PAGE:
Mumbai-based artist Papri Bose Mehta's works are on display at Apparao Galleries till April 15. A review.
``I have been painting since I was two''
``How much can you paint what you see''
``I have felt it important to dig''
``Dig a hole, sink deeper pushing the boundaries of the unconscious.''
THE EXHIBITION of Papri Bose Mehta, a Mumbai-based artist is on show at Apparao Galleries till April 15. Papri's works are meditative, serene and tranquil, inflecting her lived experiences to arrive at this stage in her artistic journey. The iconography of her art is replete with mystical symbols and metaphors, scripting it fundamentally as her language.
Papri has been painting from an impressionable age of two and held her first solo exhibition at the age of 18. She began her artistic forays as a perceptual painter indulging in the sensuousness of the world around her, transcribing in paint the everyday objects and life. Lacking a professional degree in painting but equipped with a commercial art degree from a prestigious institution in Bombay, she went to Vienna to unlearn the pedantry imparted to her. This, Papri explains, was "to get out of the strait-jacket and to feel absolutely free". It was her experiences as a student of painting in Vienna that she nurtured the freedom of her creative instincts aided in the process by her professor whose pedagogy she felt was different and levitating. This set her on the path to artistic and inventive formulations where her approach to painting metamorphosed enabling a direct engagement with the canvas that was extempore so to speak.
Papri's modus operandi in the series of works exhibited is minimal. She has no premeditated concepts and she confronts the canvas directly to articulate her ideas without preliminary studies of sketches or drawings. This method and approach requires absolute confidence on the part of the artist and as she explains "in the beginning as I confront the canvas, it is chaotic", but slowly the forms emerge gaining in consistency and she reaches a silent zone after which it is a dialogue between her and the canvas till the whole composition is finished.
She is aided further in this process by the use of acrylic paints that facilitate easy manipulation and precipitation of ideas, though her canvases are not unwieldy and of moderate size. Adding another dimension to her works is a subtle play of textures that she creates with palette knife to enhance the delicate tension between the decorative and the representational.
Papri's philosophy effectively carries forth her imagery with resonant power and eloquence. The aesthetics of her creations subsume the process/growth/evolution of an individual's journey that she projects as transparent figures collapsed in the icon of the Buddha. The artist herself is baffled at the imagery and variety of forms that take shape on the canvas for consciously she neither meditates upon them nor intellectually rationalises to bring them forth.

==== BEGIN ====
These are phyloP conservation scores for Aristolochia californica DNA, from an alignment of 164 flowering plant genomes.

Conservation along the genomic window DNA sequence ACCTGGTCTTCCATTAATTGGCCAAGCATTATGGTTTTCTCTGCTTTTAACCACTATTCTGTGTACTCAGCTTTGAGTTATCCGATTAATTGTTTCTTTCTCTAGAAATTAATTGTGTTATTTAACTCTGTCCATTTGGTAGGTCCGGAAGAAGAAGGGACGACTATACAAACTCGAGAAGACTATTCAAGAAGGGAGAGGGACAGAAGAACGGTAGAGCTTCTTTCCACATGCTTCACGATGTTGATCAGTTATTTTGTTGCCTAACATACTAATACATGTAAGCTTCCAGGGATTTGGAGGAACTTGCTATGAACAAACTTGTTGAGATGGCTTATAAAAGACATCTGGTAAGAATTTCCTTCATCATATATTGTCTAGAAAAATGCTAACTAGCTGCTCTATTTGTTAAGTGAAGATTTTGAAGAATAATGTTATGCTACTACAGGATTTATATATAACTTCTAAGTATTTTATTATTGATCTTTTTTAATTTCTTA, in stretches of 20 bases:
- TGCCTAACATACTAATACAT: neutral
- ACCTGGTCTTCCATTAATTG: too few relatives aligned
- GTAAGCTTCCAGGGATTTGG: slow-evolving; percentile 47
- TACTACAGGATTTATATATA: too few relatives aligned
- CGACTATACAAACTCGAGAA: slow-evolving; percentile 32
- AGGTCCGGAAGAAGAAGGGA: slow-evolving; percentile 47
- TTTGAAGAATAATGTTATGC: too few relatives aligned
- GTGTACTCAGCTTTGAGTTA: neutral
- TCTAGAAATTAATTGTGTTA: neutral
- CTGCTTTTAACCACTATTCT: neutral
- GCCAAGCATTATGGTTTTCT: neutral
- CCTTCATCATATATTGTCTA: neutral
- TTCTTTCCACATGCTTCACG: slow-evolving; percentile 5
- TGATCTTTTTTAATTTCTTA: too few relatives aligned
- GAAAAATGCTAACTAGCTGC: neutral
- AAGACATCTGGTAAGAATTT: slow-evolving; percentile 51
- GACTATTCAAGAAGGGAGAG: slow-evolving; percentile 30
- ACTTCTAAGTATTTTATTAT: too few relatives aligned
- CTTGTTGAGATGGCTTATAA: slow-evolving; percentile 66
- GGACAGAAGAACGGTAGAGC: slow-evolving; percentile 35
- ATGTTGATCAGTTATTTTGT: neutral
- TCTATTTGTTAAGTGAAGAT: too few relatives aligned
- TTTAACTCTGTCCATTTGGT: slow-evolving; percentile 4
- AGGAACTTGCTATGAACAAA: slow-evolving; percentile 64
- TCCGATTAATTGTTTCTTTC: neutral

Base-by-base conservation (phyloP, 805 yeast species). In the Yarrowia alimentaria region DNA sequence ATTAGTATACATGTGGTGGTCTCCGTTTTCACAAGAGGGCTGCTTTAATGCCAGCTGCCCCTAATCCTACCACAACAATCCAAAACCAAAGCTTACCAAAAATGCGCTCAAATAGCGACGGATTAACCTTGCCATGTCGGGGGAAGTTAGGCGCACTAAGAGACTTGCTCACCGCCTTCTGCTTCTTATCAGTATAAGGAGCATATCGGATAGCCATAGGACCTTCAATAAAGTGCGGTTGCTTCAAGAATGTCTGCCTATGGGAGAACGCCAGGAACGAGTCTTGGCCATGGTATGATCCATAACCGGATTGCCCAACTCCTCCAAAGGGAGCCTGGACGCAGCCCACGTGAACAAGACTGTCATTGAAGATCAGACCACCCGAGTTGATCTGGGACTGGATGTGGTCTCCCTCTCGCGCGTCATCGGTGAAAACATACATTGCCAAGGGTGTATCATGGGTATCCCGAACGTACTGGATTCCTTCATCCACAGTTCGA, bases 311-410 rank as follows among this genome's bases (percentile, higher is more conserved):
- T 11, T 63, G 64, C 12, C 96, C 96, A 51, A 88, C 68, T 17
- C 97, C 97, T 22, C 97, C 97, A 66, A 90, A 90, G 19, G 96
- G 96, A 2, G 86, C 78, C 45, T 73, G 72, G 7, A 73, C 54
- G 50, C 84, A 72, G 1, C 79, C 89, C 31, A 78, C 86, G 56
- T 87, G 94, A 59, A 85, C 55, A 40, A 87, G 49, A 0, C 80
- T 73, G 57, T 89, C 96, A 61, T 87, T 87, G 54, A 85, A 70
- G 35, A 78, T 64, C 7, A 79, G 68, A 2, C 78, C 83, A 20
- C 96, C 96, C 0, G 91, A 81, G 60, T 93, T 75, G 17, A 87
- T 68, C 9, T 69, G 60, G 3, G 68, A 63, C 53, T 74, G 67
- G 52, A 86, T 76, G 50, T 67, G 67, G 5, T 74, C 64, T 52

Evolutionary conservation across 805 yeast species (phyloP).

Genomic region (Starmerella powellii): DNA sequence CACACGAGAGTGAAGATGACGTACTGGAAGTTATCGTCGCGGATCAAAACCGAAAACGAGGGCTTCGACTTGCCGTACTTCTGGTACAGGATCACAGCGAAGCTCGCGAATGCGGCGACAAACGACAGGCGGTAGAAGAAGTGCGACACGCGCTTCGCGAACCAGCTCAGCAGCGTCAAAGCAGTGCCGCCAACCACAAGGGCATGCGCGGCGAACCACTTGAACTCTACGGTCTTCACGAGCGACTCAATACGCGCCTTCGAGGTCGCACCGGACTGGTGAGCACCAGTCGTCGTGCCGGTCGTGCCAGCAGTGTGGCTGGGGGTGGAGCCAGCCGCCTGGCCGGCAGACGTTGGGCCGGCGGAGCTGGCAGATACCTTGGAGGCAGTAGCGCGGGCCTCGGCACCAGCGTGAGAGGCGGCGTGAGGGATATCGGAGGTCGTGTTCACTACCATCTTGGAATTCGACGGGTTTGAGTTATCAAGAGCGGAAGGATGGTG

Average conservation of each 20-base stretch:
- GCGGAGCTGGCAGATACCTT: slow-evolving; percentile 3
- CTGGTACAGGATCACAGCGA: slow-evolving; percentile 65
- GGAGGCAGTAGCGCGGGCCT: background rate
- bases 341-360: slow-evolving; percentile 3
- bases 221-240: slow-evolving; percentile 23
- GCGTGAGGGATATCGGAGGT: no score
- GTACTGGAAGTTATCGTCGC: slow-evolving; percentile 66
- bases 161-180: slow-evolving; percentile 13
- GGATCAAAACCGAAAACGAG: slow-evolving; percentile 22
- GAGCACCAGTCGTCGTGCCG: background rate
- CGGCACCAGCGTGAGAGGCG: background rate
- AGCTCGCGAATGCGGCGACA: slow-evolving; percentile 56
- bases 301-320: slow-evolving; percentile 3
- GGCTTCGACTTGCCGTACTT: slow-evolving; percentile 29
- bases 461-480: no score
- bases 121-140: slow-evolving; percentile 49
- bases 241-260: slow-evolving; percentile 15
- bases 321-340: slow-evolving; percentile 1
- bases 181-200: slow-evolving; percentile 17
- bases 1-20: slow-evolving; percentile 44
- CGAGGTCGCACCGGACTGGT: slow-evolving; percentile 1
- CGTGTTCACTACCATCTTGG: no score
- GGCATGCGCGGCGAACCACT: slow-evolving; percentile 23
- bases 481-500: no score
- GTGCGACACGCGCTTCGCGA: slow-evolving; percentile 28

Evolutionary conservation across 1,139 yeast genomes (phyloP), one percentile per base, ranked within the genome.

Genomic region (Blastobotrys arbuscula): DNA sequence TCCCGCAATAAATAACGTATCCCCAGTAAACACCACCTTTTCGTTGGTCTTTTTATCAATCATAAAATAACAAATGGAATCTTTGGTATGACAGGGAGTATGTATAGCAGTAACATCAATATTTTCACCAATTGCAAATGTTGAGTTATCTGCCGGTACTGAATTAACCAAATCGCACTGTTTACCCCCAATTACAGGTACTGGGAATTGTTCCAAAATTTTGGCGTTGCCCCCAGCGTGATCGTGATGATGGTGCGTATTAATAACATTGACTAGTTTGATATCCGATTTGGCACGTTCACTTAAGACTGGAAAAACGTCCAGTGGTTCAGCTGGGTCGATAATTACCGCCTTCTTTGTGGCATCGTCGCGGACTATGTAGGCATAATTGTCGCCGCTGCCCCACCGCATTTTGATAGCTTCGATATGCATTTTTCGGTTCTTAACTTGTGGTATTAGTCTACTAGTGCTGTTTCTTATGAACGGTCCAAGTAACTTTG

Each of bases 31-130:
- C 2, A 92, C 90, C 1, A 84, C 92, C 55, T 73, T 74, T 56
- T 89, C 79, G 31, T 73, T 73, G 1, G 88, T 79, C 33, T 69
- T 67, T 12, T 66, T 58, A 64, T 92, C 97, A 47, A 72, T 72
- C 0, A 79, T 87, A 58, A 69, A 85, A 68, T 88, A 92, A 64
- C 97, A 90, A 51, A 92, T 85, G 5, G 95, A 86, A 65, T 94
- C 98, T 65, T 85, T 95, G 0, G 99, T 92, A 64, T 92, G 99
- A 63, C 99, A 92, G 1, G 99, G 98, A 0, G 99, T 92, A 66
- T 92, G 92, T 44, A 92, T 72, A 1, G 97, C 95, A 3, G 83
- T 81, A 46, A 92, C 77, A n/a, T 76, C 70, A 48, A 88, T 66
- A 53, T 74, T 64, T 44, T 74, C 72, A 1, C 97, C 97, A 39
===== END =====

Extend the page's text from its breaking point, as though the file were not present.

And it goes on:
Comments Papri, "I am taken by surprise by the contents, colours and forms. The symbols emerge to inform and transform one in the process.'' In other words, her subconscious is the dominant marker that spews forth primordial imagery in forms like snake, sperms, trident, flowers, etc. that Jung, the 20th Century psychologist, categorised as collective unconscious. Says Papri, "The imagery does not stem from outward stimulus; neither does it make social comments. They are necessity driven and never engineered.''
In addition to this she plays wittily with pictograms and numbers that she has personally evolved to be almost her signature buttressing the illusive and intriguing aspects of her works. To portray an inward journey of an individual, which in this instance becomes her own iconography, Papri has successfully mediated with the technique to essentially realise this. The colours are spiritual and soothing; solemn and sombre with an ascetic affinity in the successful deployment of oranges and its related tones. She juxtaposes these with either a sunflower yellow or deploys a sea blue as a dominant tone evident in "Space/Bowl". This particular work is intriguing when one questions how does one define the bowl in the painting, "is it bowl in space or space in bowl"? And craftily deploying three golden oranges at the corner of the painting, Papri takes the weight of the green bowl to fix it within the contemplative space. This perceptual management is the salient feature of her oeuvre. Her imagery has a surrealistic feel and understandably so because it is an inner lived reality.
Papri clarifies the concepts and expressions of her creations when she states, "The main concerns of my works are to understand oneself and the world, to uncover hidden agendas, to discover the blueprint that lies within, waiting to manifest, unravel, reveal."
ASHRAFI S. BHAGAT
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